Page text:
Calgary Zoo's giant pandas being returned to China over bamboo supply concerns
CALGARY -- With bamboo becoming harder and harder to source due to direct flights between Calgary and China being cancelled for the last two months, the Calgary Zoo has decided its two resident giant pandas will be returned to Asia.
Bamboo makes up 99 per cent of the giant panda diet. Once direct flights between Calgary and China were cancelled in March, WestJet began transporting fresh bamboo to Calgary from Toronto. But when flight frequency between Toronto and China lessened, that option was no longer viable, zoo officials said in a statement.
“We believe the best and safest place for Er Shun and Da Mao to be during these challenging and unprecedented times is where bamboo is abundant and easy to access,” said Calgary Zoo president and CEO, Dr. Clément Lanthier.
“This was an incredibly difficult decision to make but the health and well-being of the animals we love and care for always comes first.”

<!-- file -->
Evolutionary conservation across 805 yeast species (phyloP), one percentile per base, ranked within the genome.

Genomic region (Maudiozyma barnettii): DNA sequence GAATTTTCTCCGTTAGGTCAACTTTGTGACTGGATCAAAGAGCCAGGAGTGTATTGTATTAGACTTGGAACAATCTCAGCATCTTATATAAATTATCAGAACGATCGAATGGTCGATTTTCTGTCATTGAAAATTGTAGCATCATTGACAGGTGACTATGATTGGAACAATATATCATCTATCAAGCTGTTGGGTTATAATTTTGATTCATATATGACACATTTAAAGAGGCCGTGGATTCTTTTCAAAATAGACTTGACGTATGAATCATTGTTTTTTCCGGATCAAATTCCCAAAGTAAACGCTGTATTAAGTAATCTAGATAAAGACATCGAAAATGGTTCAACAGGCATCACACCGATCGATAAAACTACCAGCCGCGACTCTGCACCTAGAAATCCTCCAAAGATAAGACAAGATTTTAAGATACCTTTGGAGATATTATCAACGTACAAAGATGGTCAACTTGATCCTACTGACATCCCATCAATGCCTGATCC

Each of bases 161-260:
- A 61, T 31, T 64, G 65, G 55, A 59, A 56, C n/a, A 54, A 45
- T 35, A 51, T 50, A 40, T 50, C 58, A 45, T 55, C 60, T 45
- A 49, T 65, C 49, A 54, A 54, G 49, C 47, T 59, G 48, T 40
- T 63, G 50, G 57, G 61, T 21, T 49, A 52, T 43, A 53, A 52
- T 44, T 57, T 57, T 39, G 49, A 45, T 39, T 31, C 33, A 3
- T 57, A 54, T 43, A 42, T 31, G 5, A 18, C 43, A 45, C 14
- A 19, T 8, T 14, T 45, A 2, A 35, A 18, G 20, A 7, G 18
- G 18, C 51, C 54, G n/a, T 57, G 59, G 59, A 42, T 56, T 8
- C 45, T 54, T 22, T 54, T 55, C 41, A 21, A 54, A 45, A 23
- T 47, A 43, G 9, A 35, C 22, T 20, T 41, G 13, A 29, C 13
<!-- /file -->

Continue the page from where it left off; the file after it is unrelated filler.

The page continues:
The zoo is now working with the Canadian and Chinese governments to secure transport permits, said Alison Archambault, the zoo's communications director. They expect that to be completed and the animals to depart sometime in the next few weeks.
Each adult giant panda consumes about 40 kilograms of bamboo daily.
"The Calgary Zoo team has worked tirelessly with alternate bamboo suppliers to find a way to keep the giant pandas fed, despite misdirected shipments, slower than acceptable delivery times causing some poor quality bamboo that the giant pandas won’t eat, and concern with limited supplies," the zoo said in a statement.
"Forces beyond the zoo’s control could disrupt these remaining lines of supply at any time — and without warning."
Er Shun and Da Mao arrived in Canada in 2014 as part of a 10-year agreement between Canada and China. After spending five years at the Toronto Zoo, the two adult giant pandas arrived at the Calgary Zoo in March 2018 with cubs, Jia Panpan and Jia Yueyue.
The cubs are already back in Asia, returning last fall as part of a breeding program.
"Er Shun and Da Mao will be deeply missed by staff, volunteers, donors and visitors from around the world," read the statement.
Calgarians are invited to say a virtual goodbye to the pandas through the PandaCam.